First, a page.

For example, while some CNC programming professionals complete apprenticeships that include both classroom and shop training, others may pursue a certificate or an associate degree in CNC operation and programming. 

A bachelor’s degree in engineering is preferred for some specialized programming positions. 

Another option is to major in machine tool technology, which exposes you to working with CNC tools. Or you may earn qualifications in metalworking and related technical skills at various colleges and training facilities around the nation that meet the standards set out by the National Institute for Metalworking Skills (NIMS). 

By earning these credentials, an individual can “secure a competitive edge when applying for jobs because they have demonstrated that their skills meet the industry-established standards,” says NIMS.

Where Are CNC Programming Skills in Greatest Demand?

If you’re considering a career as a CNC programmer, it’s worth knowing which regions of the U.S. have the highest employment levels for these positions. 

According to data from the U.S. Bureau of Labor Statistics (BLS), as of March 31, 2021, Texas has the highest employment level for CNC tool programmers, followed by California and Michigan. See the table below for more information.

Source: U.S. Bureau of Labor Statistics

CNC machining plays an important role in a variety of industries, with the most prominent ones being machine shops, metalworking and machinery manufacturing, and aerospace parts manufacturing, according to the most recent BLS data.

Source: U.S. Bureau of Labor Statistics

Other important industries that use CNC machining include:

  • Medical, where CNC machines are used to create specialized parts and medical devices, such as implants, and to strict regulatory requirements.
  • Automotive, where CNC machines make engine parts and other automotive components.
  • Defense, where manufacturers follow specific government regulations to make products such as weapons and aircraft components. 
  • Aerospace, where the production process for parts must meet strict regulatory requirements to produce parts such as engine components for aircraft, or landing gear parts.

CNC machining is used for cutting, milling and drilling almost any material in many more industries, including oil and gas, electronics, power generation and many other manufacturing sectors.

 

Are you considering a career as a CNC programmer? What questions do you have about the field, and what are your experiences in the manufacturing sector? Share your questions, thoughts and insights in the comments below.

DO YOU HAVE WHAT IT TAKES TO BECOME A CNC PROGRAMMER?

The role of CNC programmer is central to most modern machine shops, and it’s a skill in high demand.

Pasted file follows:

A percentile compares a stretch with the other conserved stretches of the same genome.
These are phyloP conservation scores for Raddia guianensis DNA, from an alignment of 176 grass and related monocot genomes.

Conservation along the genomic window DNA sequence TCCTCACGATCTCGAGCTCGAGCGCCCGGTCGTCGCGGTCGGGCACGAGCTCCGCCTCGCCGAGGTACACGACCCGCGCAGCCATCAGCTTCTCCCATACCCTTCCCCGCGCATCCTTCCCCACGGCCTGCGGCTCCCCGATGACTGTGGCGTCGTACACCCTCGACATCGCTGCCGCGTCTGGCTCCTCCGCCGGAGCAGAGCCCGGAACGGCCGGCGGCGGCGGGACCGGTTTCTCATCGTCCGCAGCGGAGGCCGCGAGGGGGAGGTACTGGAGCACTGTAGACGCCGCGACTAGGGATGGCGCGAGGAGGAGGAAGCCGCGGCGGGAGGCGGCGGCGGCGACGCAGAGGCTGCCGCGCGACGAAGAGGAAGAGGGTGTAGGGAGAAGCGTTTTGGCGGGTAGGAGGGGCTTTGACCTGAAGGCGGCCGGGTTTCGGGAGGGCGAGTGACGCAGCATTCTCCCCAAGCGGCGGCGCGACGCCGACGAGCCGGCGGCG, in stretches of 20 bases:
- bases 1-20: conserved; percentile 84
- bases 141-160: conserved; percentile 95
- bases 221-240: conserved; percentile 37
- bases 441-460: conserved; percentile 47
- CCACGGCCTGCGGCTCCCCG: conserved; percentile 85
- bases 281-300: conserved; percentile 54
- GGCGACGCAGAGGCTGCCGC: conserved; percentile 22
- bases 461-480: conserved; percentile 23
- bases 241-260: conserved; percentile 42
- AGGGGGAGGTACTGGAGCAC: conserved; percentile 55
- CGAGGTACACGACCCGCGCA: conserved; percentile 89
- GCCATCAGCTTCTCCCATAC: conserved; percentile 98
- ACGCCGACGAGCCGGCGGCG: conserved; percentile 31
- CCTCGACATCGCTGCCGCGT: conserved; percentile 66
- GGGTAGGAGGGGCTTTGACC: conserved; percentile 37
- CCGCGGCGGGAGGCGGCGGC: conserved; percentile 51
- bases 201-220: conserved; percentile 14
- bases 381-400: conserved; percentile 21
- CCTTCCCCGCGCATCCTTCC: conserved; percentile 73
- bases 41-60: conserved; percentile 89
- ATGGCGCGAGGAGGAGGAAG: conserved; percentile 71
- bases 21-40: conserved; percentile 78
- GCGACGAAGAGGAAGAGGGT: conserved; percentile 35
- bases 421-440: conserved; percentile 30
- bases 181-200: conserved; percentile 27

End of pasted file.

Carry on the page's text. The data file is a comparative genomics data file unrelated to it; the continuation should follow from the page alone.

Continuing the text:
Those entering the field should be capable of fulfilling some of the basic requirements of the job.

Take our poll to see how you compare with others considering this career.

Which of these job requirements best match your skills and competencies?

Talk to Us!

Any online programming education?

   

Hi Felix, 

While there are many online training programs, we recommend the ACE Training Program which is virtual. You can learn more about it here.

1  

Go to your local technical college. They have real CNCs and usually CAD/CAM and manual programming classes, where you will gain theoretical and hands on experience.

Most require some prerequisite classes such as print reading, intro to manual machining, and machine tool math. That way you will get the fundamentals on how to set up vises, find the datum faces of the part, set the origin, learn the basics of tooling, such as taps, drills, etc. and calculate feeds and speeds.

Plus a lot of technical colleges have grants and scholarships that will cover tuition and fees and even pay for your tools.

2  

At the company I work for, most of the CNC programmers (they run the machines and make the parts) came up through the trade. It s essential to have a sound machining background. The software keeps getting more and more powerful. Good computer skills are also essential, to run the programs, and handle all the files.

1  

Hi I'm just wondering if you have any recommendations for me I'm in California by Los Angeles 

   

Hi Carlos, There is demand for CNC programmers nationwide and we have many suggestions for you. Can you tell us more about where you are in your career and your technical experience so we can help to point you in the right direction? 

   

Hello, my name is Reynold I just got a job a few weeks ago as a drafter and they recomend that i  learned a cam program such as alphacam I'm in New York do have any online courses in cam.

Thanks

RM

 

   

Leave a reply

Your email address will not be published. Required fields are marked *

MSC

Signing into Better MRO is easy. Use your MSCdirect.com username / password, or register to create an account. We’ll bring you back here as soon as you’re done.

Redirecting you in 5 seconds